KEY POINTS

  • The company’s former chief executive officer and largest shareholder, Markus Braun, was arrested and released.
  • The company owes some $4 billion to creditors.
  • Wirecard’s offices in Dublin were raided by police at the request of German authorities

Prosecutors in Germany are investigating possible acts of money laundering by executives at Wirecard, the payment processing firm that filed for insolvency last month amid widespread accusations of fraud.

"We are investigating suspected money laundering," said a spokeswoman for the Munich prosecutor's office, without providing more details.

The scandal-scarred firm is already under investigation for fraud. The company’s former chief executive officer and largest shareholder, Markus Braun, was arrested but released after paying bail. Another unnamed executive based in Dubai was also arrested on fraud charges by authorities in Munich.

The company owes some $4 billion to creditors.

Long accused by investors of recording fake revenues, the company’s troubles boiled over last month when auditors were unable to account for some $2 billion on Wirecard’s financial statements.

The Wall Street Journal reported that in the U.S. authorities are now probing if Wirecard played a role in an alleged $100 million bank fraud conspiracy linked to an online marijuana marketplace. That case involved two businessmen who allegedly conspired with third-party payment processors and others to deceive U.S. banks into approving credit card payments for marijuana products. Wirecard may have served as both a payment processor and an offshore merchant bank in this alleged conspiracy.

The Irish Times reported that Wirecard’s offices in Dublin were raided by police at the request of German authorities in order to find evidence concerning alleged fraud.

The Journal also reported that as long ago as 2010, the Federal Bureau of Investigation probed a German citizen in Florida who operate an unlicensed money transmitting business that paid out illegal gambling profits from online casinos. Wirecard’s bank business was apparently involved in the transference of some of this cash.

In another incident in late 2015, German prosecutors raided Wirecard at the request of U.S. officials who were investigating money laundering activities.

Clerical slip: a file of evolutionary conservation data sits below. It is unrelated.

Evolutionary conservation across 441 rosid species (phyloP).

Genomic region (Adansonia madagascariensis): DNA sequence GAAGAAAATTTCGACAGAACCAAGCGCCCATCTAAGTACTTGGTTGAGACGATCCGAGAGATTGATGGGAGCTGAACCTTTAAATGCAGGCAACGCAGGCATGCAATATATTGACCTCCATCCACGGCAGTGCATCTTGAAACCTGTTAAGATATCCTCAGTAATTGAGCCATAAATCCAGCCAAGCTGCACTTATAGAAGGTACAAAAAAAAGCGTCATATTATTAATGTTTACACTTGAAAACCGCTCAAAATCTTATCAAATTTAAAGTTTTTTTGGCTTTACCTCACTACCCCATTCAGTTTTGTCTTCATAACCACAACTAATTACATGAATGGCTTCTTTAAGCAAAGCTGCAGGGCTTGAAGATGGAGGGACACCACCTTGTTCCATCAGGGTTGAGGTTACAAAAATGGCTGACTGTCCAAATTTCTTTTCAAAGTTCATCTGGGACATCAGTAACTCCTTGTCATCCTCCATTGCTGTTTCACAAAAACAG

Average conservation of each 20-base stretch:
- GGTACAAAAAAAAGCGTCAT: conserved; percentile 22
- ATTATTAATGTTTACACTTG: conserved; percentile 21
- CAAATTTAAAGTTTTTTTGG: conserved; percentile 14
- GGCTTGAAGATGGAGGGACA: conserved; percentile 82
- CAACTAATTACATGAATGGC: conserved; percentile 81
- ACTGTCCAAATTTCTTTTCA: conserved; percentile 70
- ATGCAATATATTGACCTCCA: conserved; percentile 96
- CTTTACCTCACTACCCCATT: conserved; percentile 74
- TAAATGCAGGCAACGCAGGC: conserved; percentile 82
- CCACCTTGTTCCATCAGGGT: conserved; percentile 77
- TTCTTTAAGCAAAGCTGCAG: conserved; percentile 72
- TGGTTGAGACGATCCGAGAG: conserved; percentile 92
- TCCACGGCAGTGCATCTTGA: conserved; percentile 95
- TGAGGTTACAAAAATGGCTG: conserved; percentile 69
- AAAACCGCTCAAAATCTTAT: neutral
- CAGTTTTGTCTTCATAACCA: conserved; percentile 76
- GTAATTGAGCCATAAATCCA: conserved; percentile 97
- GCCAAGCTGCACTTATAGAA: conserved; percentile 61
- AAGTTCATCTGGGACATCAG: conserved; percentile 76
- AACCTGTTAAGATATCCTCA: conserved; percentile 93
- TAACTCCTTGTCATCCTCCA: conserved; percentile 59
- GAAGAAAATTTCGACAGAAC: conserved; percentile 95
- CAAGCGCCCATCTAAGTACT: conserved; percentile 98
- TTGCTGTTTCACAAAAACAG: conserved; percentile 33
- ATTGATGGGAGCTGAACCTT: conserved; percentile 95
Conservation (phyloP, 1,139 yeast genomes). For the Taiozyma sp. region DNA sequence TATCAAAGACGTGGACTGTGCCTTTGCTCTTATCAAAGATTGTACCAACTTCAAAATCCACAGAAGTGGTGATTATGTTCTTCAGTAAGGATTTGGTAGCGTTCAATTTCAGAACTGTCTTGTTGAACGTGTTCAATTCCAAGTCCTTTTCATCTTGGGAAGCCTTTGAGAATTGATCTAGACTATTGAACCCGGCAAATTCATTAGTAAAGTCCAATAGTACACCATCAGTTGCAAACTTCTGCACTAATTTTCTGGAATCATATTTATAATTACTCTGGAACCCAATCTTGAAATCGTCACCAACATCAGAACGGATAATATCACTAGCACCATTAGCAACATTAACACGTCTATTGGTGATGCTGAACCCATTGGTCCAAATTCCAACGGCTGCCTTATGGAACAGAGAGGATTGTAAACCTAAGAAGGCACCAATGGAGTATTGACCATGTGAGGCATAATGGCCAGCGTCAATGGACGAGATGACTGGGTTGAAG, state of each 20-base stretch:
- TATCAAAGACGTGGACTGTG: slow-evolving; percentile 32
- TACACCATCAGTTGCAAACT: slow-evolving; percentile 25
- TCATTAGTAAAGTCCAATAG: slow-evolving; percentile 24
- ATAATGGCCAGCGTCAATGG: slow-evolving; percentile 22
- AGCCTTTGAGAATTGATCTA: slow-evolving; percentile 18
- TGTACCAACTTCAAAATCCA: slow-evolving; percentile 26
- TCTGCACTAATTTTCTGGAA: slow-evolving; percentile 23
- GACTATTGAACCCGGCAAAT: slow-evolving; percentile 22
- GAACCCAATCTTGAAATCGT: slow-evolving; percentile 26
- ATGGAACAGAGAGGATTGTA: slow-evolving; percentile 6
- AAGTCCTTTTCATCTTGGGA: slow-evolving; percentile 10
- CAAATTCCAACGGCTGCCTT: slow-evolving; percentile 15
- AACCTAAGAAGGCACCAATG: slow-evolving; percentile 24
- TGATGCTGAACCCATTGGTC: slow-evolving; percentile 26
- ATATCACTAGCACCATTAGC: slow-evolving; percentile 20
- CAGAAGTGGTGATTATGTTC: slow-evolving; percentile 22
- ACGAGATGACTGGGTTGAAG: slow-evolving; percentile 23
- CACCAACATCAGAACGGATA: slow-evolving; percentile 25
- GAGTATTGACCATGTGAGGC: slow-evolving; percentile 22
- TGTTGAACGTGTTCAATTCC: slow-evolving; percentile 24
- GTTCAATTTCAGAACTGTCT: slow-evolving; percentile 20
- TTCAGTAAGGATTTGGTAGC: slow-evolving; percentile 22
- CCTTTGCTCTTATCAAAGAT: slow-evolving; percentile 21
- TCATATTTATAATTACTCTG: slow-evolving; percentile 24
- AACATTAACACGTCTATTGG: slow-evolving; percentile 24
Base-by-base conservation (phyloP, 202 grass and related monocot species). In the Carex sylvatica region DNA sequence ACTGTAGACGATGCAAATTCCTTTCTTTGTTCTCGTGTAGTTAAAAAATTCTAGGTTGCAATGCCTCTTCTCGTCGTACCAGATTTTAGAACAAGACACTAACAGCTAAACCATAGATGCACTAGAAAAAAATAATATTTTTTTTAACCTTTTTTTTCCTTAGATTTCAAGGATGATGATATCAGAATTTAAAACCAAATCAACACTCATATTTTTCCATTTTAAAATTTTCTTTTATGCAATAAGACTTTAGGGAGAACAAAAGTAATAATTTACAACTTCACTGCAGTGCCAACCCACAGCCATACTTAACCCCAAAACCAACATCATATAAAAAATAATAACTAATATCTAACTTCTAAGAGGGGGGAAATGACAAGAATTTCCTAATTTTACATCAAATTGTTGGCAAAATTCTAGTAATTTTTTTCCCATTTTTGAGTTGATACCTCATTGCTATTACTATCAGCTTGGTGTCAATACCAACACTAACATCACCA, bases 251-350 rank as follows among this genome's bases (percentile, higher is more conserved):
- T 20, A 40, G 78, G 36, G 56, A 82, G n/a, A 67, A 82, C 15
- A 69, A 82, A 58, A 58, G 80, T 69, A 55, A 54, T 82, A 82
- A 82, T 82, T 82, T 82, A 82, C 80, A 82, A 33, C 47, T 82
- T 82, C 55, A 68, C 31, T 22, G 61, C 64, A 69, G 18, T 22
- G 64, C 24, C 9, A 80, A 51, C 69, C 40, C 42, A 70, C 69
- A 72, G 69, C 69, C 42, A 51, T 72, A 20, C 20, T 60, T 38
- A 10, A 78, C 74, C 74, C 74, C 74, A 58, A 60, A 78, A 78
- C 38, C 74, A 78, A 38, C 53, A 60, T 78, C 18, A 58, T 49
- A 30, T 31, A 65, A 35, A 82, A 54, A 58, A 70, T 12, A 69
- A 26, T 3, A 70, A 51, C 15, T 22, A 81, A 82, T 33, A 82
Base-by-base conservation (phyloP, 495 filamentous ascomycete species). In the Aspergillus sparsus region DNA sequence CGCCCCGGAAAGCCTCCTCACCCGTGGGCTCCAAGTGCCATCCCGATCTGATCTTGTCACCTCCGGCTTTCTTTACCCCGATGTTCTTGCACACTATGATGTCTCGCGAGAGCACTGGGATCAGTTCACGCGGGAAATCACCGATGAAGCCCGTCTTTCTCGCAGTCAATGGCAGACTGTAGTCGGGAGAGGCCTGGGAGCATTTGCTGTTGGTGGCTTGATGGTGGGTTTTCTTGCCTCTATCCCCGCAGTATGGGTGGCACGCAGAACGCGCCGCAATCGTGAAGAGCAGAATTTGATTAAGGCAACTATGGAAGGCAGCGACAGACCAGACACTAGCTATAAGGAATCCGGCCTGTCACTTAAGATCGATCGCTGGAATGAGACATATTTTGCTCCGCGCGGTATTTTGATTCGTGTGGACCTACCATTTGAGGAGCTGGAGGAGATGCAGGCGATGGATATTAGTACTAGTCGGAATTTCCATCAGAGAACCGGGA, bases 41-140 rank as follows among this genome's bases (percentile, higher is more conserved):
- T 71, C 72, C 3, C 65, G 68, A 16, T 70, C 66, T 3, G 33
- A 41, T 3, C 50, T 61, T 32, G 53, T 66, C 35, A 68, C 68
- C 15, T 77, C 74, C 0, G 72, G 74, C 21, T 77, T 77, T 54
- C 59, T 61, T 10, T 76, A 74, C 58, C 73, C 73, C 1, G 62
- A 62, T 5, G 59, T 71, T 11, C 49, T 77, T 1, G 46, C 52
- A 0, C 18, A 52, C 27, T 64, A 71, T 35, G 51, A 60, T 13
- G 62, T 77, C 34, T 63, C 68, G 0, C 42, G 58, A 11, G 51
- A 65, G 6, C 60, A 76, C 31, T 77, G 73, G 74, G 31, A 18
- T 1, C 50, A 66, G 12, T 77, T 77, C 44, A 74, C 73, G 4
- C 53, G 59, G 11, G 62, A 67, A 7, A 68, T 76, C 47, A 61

Despite its deepening woes and apparent implosion, some investors are still keeping their Wirecard shares.

Wirecard stock price has plunged from $117.26 per share on June 17 to $2.80 per share as of Thursday’s close.

Last week Wirecard (now under the control of an administrator) said it will continue its business despite the insolvency. The company also said that “numerous interested parties worldwide have already expressed their interest in acquiring [its] business units.”

CNBC reported that some of the remaining shareholders are likely short-sellers hoping for further price declines.

Ortex Analytics, an equity analytics platform, revealed data that showed Coltrane Asset Management, Greenvale Capital, Capital Fund Management and Ennismore Fund Management either raised or opened new short positions in Wirecard last week.

“For anybody that thought the Wirecard saga was over, it’s clear that short-sellers are not done yet,” said Ortex Cofounder Peter Hillerberg.

Other investors who are hoping Wirecard somehow emerges from this implosion might be expecting too much.

Carola Rinker, an independent balance sheet expert who has examined Wirecard, told CNBC: “In case of an insolvency, the goodwill cannot be sold. Imagine you have a bottle of water and you shake it -- you cannot extract the bubbles out of the bottle, and that’s the problem of the goodwill. You can remove the cap from the bottle, however, and you can sell it.”

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